Fraxinus sieboldiana6,7-di- O-glucopyranosyl-esculetin0.1, 1 and 10 µMDopamine/SH-SY5Y cellsRedox regulation and antioxidant properties[179]
Scutellaria baicalensisBaicalein0.05, 0.5 and 5 µg/mL6-OHDA/SH-SY5Y cells and Sprague–Dawley ratsAntioxidant and antiapoptotic activities[169]
Withania somniferaAqueous root extract100 mg/kgMPTP/ C57BL/6 miceRegulation of redox status and antioxidant effects[170]
Cyperus rotundusAqueous rhizome extract50 and 100 µg /mL6-OHDA/PC12 cellsAntioxidant and antiapoptotic activities[174]
Delphinium denudatumethanolic extract200, 400 and 600 mg/kg6-OHDA/RatsRegulation of antioxidative enzymes and antioxidant effects[175]
Ilex paraguariensisHydro-alcoholic extract250 and 500 mg/kgMPTP/C57BL/6 miceAntioxidant activity[176]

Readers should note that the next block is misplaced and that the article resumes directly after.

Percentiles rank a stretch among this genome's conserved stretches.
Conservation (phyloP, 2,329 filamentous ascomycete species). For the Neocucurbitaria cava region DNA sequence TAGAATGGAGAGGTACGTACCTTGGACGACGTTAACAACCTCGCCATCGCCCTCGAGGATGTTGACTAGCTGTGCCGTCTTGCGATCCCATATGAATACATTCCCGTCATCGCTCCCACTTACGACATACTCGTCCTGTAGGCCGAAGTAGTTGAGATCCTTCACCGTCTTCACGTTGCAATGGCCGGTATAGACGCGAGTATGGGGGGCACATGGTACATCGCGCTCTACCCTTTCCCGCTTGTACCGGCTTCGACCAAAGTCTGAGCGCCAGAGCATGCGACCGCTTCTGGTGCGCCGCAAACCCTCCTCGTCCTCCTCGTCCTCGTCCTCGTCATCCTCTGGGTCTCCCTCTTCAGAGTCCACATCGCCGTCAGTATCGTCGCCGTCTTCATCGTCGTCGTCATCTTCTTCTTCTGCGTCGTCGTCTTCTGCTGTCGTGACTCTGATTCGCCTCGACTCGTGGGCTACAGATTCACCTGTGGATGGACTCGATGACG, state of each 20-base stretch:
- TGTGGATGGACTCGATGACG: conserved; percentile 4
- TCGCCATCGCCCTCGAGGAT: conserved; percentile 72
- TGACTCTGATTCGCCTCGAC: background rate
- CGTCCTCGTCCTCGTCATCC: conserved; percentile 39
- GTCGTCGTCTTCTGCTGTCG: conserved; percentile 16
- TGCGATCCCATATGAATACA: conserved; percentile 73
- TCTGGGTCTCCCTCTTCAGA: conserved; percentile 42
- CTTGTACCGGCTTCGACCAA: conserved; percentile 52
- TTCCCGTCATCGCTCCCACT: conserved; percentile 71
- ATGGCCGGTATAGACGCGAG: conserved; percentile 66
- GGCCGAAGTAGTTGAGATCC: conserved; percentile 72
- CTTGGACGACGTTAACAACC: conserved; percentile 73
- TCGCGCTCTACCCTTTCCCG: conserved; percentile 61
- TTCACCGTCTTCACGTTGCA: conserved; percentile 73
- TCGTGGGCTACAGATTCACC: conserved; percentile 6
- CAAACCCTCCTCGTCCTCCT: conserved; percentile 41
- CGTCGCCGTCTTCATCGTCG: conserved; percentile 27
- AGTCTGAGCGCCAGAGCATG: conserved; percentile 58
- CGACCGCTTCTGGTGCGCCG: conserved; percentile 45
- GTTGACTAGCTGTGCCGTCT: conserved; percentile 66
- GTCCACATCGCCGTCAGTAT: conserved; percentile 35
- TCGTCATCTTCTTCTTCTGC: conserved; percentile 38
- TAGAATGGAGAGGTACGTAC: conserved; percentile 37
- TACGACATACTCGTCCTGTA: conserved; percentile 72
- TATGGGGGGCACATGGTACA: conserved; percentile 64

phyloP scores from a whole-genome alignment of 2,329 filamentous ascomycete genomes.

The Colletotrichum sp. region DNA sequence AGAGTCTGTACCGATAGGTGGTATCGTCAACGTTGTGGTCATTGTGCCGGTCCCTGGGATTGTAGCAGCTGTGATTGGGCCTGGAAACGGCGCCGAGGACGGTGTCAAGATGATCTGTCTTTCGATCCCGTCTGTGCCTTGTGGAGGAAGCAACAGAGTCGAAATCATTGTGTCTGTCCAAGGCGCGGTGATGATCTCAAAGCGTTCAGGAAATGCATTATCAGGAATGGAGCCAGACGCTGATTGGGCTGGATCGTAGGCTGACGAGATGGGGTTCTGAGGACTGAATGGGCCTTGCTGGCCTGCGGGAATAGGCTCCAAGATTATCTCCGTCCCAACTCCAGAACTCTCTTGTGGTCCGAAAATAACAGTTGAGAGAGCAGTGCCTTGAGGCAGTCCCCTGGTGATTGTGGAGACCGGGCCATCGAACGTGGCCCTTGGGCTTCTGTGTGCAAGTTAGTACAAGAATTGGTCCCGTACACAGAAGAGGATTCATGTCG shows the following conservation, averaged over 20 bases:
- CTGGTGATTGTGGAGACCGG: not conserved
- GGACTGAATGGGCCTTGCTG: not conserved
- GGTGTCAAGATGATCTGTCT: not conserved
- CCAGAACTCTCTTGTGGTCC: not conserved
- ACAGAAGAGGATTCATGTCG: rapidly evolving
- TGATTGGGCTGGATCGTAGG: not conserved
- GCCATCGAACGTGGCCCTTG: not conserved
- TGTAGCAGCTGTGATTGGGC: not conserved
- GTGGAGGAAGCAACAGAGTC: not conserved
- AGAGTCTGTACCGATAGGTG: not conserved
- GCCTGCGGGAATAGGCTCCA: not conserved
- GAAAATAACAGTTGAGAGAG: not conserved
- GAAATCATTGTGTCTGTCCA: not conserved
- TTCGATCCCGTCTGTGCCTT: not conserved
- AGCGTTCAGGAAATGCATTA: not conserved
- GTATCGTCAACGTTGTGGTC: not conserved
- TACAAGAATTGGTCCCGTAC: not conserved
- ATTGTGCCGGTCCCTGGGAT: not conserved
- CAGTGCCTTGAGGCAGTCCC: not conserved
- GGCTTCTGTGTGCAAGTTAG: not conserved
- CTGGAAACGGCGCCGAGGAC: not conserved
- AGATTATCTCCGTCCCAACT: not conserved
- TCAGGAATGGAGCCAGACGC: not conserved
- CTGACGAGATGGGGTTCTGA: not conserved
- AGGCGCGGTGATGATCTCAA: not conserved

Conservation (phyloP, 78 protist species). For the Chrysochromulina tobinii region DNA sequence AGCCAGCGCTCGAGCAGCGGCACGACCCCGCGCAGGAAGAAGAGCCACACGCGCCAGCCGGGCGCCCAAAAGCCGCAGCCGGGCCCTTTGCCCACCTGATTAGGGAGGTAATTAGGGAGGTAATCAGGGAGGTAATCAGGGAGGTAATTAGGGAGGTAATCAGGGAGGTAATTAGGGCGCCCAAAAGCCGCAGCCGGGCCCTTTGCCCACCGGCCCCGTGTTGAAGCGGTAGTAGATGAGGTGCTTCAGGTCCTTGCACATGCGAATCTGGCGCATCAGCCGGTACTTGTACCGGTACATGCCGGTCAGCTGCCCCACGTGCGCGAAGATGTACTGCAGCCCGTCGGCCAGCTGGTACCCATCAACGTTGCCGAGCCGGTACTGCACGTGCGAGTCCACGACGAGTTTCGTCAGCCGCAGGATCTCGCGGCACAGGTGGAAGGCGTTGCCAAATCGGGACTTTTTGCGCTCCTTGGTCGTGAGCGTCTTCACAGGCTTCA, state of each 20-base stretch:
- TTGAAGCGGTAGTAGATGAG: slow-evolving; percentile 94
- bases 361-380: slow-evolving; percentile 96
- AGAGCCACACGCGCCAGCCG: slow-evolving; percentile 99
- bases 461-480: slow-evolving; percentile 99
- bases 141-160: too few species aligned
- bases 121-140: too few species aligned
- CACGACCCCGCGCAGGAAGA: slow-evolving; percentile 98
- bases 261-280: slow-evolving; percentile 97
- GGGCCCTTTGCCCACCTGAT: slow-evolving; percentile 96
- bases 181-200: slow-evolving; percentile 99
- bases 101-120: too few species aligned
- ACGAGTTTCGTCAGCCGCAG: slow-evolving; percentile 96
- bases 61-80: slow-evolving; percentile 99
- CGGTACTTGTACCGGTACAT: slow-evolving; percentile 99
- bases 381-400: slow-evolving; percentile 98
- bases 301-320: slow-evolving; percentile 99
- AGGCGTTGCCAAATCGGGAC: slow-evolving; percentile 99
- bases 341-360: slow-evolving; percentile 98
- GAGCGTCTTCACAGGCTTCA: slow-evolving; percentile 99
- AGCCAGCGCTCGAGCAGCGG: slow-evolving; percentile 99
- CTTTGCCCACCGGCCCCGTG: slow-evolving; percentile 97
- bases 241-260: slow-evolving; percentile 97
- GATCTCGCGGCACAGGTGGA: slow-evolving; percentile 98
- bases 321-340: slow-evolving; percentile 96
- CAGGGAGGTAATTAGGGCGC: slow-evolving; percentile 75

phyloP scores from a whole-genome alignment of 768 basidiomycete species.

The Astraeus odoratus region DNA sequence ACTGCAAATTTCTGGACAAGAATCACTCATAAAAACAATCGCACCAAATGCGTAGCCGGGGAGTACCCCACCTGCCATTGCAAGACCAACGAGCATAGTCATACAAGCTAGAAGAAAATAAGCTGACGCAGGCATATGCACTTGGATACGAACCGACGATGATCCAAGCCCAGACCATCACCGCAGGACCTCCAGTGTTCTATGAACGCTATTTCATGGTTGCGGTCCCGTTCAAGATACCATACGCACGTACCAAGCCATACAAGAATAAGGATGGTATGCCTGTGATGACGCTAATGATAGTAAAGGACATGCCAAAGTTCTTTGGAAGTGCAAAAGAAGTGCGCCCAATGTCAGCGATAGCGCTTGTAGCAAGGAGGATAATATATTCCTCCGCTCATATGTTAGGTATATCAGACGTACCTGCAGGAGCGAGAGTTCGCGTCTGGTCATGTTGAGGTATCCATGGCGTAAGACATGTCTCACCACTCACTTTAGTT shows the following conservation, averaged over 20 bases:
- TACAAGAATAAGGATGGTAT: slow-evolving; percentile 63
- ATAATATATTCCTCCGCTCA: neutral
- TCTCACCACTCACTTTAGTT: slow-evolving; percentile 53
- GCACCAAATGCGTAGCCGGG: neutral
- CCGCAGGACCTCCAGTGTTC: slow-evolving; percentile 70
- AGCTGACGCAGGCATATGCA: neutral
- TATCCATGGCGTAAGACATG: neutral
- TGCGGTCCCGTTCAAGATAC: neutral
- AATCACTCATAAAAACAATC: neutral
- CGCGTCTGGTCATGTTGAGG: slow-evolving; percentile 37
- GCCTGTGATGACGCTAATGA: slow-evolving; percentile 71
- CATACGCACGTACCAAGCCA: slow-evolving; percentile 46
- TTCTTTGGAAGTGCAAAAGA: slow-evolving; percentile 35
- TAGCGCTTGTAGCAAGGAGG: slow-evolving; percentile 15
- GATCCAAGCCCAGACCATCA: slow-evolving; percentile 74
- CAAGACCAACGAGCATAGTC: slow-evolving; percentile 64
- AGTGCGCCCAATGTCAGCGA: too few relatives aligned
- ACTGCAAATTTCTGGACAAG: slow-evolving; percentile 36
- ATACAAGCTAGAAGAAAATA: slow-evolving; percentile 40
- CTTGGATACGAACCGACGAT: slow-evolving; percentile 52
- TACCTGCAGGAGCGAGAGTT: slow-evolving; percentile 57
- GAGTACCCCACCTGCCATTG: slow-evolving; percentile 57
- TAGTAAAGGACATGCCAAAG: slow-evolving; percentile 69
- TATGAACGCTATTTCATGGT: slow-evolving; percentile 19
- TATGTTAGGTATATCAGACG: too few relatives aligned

7. Conclusions and Future Perspectives

This study searched the literature for the most recent available data about antioxidant plants/constituents that possess neuroprotective activity in experimental models of PD. Despite the great variety of plants, only a few have had their pharmacological effects investigated for antiparkinsonian activity; thus, there are huge prospects in this field for future studies with plants and their bioactive molecules. Notably, the plants discussed in this review have played important roles for centuries as pharmacologically efficient therapeutics against brain diseases. These medications have been validated by traditional use and are time tested, as compared to modern day supplements. Growing evidence suggests a model for redox homeostasis in which the ROS-antioxidant interactions act as a metabolic interface for signals derived from metabolism and the environment. Several redox regulating transcriptional signaling factors and enzymes are involved during the oxidative stress response. Modulation of these factors by antioxidative herbal products provides important opportunities for neuroprotection based on molecular targeting.